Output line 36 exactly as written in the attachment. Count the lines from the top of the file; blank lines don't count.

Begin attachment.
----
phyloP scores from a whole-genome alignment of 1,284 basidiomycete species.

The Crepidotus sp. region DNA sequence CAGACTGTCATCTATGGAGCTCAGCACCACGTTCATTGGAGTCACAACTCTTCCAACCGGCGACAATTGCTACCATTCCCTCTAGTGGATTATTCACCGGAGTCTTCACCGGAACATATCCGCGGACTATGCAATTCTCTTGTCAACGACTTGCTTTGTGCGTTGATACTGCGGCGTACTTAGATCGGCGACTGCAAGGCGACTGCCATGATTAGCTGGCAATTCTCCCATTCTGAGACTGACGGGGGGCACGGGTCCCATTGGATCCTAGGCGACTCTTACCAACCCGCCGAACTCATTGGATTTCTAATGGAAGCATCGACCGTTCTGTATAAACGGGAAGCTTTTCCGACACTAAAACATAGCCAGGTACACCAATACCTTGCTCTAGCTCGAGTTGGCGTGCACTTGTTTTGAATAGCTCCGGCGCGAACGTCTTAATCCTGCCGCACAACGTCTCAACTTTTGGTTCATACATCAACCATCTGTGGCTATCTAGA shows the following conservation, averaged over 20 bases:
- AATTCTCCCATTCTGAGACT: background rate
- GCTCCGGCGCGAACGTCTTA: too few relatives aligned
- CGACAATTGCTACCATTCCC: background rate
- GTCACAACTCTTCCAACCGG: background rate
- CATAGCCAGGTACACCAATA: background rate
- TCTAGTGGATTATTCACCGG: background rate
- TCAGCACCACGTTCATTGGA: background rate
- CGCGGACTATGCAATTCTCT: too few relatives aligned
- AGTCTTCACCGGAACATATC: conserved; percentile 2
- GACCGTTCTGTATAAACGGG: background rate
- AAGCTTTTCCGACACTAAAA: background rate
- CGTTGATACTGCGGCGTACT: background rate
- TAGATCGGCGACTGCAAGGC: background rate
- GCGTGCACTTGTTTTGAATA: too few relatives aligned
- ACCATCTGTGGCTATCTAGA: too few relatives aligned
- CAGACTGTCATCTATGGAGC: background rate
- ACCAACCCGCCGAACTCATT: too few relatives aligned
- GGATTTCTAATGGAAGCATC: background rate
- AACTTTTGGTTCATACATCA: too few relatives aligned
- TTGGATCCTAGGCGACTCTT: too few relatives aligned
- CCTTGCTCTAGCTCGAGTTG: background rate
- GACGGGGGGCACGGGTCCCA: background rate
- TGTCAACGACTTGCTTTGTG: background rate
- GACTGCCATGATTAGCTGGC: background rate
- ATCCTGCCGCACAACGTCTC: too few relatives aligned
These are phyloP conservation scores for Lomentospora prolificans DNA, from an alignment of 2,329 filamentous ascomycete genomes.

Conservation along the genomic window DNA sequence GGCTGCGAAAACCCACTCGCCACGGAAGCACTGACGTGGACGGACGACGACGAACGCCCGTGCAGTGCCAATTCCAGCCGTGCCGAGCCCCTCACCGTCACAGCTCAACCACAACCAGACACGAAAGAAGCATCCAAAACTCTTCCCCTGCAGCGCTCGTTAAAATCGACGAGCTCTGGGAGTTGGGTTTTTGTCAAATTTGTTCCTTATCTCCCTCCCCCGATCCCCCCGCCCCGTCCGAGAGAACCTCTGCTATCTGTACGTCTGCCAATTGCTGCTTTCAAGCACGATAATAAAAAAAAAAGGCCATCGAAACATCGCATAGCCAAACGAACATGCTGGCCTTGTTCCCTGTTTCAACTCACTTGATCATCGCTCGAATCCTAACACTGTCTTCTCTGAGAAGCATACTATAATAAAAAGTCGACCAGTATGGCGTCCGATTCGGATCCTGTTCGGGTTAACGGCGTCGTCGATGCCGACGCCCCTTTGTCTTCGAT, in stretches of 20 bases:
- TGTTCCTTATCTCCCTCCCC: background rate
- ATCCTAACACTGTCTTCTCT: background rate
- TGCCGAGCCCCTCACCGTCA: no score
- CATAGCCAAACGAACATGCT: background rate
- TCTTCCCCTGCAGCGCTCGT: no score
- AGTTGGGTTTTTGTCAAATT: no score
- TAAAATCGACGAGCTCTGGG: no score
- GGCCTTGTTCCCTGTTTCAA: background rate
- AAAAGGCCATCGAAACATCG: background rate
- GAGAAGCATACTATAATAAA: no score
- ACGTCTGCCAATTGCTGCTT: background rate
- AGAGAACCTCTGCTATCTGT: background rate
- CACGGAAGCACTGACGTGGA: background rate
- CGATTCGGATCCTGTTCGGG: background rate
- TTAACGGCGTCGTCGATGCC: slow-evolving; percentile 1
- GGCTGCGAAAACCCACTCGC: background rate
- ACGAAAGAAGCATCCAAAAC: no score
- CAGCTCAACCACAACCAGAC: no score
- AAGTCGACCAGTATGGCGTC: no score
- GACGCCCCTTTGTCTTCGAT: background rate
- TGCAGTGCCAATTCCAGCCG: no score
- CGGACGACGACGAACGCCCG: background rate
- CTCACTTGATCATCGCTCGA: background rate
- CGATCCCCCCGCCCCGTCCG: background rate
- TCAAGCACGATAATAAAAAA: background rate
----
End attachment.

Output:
- TAAAATCGACGAGCTCTGGG: no score